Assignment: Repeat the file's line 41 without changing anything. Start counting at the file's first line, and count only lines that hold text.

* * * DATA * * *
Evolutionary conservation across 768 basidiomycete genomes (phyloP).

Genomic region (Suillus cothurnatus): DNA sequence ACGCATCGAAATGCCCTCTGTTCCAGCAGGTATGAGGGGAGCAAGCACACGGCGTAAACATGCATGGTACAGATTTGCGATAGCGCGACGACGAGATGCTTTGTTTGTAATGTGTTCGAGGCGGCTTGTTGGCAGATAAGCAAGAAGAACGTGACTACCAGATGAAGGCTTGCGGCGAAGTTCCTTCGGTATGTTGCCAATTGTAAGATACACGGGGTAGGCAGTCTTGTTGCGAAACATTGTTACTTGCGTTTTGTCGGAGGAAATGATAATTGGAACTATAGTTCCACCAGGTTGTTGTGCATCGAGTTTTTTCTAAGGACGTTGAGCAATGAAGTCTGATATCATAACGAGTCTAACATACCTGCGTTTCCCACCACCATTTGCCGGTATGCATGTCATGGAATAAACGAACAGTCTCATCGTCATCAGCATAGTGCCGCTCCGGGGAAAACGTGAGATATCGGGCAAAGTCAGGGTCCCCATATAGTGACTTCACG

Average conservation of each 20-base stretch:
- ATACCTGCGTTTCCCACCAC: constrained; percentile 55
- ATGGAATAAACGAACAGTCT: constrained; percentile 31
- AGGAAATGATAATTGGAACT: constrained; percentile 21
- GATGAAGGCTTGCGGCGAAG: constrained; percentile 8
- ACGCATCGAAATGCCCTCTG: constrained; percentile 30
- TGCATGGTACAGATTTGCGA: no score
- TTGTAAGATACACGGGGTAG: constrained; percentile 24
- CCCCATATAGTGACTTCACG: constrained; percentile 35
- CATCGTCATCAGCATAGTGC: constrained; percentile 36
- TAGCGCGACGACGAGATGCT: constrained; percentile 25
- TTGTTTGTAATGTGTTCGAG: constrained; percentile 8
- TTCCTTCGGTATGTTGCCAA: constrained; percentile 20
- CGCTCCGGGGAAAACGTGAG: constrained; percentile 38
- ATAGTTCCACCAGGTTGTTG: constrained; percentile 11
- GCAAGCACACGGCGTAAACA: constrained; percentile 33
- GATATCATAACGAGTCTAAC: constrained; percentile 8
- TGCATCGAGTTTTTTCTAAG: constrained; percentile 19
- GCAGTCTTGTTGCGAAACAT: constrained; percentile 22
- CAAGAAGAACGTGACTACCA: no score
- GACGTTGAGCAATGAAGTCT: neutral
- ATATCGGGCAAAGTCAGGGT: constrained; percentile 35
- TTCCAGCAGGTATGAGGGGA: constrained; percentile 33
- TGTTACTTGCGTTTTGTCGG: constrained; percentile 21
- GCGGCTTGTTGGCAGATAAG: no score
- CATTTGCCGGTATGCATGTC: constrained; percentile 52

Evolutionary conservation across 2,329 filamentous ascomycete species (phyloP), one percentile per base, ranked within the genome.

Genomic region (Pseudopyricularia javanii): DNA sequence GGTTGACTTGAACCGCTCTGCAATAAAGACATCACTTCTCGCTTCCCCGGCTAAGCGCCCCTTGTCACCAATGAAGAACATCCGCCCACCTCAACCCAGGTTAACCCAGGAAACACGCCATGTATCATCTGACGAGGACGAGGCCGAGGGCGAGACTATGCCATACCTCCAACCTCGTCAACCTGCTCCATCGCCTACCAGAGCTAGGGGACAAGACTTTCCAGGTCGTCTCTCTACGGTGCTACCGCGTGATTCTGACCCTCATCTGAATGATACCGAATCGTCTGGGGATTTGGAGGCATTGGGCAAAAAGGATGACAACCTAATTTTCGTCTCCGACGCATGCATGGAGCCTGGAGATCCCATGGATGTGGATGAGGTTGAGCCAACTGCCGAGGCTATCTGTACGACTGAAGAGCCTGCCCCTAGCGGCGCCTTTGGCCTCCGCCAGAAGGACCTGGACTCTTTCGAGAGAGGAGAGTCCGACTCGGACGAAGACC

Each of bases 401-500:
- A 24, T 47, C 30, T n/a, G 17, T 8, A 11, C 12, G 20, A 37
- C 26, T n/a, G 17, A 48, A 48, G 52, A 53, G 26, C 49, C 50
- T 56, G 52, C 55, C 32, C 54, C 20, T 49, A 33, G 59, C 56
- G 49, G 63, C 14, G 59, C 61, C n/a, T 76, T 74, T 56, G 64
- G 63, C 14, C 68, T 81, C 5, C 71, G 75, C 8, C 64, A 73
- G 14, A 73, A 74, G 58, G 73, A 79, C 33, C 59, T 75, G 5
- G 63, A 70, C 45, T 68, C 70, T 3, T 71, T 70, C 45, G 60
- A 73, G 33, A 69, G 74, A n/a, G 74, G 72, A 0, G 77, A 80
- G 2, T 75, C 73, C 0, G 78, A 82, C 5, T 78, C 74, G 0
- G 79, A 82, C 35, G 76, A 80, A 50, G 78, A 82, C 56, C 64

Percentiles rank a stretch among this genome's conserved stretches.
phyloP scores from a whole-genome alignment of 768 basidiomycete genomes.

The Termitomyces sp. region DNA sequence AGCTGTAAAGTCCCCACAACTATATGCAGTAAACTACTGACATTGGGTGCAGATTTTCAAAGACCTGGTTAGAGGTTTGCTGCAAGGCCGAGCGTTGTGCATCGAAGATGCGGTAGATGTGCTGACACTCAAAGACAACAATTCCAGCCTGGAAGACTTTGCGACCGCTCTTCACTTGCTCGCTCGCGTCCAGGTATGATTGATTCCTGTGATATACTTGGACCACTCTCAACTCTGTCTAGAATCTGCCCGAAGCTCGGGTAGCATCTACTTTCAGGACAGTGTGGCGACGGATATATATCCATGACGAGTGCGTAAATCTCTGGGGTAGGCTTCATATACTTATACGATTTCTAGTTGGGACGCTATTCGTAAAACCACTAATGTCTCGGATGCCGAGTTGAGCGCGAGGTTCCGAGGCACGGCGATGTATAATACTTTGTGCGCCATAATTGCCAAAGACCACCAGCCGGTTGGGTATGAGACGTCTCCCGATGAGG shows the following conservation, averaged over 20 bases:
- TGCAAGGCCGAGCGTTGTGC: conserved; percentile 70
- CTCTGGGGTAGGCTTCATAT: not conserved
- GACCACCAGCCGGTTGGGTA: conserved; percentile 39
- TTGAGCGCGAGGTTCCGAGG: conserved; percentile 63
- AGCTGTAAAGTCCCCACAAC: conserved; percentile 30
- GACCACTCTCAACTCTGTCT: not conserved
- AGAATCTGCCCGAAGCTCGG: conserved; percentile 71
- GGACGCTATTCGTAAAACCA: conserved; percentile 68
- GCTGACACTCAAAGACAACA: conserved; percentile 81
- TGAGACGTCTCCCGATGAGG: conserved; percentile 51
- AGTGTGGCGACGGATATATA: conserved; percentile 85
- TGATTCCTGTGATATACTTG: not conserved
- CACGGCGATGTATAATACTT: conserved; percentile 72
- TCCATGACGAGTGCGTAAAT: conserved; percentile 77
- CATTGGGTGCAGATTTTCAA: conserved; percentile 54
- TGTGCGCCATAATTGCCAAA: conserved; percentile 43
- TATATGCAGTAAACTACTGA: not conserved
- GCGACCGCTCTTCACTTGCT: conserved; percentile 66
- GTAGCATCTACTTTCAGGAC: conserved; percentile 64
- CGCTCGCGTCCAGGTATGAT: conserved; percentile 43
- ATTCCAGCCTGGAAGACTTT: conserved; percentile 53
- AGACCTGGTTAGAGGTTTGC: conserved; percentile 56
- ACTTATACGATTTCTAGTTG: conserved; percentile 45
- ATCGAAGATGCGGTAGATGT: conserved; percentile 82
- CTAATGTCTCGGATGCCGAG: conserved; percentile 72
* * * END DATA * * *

- G 79, A 82, C 35, G 76, A 80, A 50, G 78, A 82, C 56, C 64